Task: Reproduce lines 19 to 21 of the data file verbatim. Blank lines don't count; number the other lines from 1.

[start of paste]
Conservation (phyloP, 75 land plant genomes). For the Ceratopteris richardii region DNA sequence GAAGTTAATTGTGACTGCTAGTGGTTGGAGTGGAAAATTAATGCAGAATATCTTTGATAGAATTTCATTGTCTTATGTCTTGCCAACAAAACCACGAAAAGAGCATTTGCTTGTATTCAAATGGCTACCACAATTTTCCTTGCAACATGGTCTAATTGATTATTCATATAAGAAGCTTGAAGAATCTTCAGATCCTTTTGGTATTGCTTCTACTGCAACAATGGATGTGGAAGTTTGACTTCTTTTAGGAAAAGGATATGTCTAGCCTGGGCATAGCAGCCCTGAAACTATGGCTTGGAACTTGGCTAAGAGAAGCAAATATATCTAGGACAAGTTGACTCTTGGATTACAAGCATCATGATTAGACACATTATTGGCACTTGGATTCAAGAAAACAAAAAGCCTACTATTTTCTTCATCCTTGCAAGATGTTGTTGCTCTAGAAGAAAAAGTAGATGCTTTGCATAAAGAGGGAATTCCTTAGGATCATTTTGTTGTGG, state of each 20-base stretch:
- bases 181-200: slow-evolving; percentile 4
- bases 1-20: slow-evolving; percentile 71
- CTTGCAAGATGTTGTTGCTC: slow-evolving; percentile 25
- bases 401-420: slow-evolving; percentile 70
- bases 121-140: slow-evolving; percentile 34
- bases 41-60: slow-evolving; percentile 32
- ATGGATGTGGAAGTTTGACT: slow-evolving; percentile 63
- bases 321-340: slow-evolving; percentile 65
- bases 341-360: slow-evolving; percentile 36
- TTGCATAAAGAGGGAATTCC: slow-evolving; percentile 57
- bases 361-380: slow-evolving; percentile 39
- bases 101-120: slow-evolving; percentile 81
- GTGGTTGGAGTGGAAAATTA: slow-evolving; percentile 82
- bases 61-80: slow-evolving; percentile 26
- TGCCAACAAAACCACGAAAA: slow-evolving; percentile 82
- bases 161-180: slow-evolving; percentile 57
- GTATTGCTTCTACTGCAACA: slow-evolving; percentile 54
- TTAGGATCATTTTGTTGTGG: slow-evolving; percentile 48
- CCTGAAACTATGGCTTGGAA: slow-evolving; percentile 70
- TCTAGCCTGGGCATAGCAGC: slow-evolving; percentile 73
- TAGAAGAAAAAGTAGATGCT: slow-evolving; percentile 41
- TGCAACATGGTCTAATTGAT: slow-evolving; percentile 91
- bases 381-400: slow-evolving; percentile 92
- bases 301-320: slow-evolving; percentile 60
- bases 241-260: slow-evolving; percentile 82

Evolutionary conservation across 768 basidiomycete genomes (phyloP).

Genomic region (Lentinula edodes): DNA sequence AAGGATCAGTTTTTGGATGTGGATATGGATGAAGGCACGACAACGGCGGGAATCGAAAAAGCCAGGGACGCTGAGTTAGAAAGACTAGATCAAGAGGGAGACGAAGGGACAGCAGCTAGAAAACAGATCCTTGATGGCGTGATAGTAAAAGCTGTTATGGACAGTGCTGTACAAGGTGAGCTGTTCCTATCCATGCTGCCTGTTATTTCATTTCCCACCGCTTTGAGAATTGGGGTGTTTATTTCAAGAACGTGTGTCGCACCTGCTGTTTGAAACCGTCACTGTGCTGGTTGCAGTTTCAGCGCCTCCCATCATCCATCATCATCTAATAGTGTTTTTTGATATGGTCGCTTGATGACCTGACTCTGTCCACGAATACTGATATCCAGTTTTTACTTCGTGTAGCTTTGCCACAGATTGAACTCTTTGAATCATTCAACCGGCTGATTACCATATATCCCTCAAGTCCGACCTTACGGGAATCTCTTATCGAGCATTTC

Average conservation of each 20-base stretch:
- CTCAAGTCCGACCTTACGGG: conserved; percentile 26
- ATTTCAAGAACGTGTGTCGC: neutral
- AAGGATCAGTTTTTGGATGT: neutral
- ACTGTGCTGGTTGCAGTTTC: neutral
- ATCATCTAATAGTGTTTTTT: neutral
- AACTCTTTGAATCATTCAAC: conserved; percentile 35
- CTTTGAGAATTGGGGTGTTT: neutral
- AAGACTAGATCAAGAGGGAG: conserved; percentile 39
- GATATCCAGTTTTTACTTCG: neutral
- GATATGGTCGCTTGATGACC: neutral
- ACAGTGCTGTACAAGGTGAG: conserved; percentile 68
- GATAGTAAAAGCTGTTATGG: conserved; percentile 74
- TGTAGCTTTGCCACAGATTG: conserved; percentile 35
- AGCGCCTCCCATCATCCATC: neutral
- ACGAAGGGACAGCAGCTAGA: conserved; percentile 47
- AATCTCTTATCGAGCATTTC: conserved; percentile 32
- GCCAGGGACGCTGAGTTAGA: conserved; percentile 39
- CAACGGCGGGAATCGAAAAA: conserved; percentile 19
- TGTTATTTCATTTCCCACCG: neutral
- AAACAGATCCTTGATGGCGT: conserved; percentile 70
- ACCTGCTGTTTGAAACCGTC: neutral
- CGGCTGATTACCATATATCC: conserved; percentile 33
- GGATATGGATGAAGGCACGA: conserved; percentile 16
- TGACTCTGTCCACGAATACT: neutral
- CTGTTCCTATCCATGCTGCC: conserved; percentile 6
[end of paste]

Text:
- TTAGGATCATTTTGTTGTGG: slow-evolving; percentile 48
- CCTGAAACTATGGCTTGGAA: slow-evolving; percentile 70
- TCTAGCCTGGGCATAGCAGC: slow-evolving; percentile 73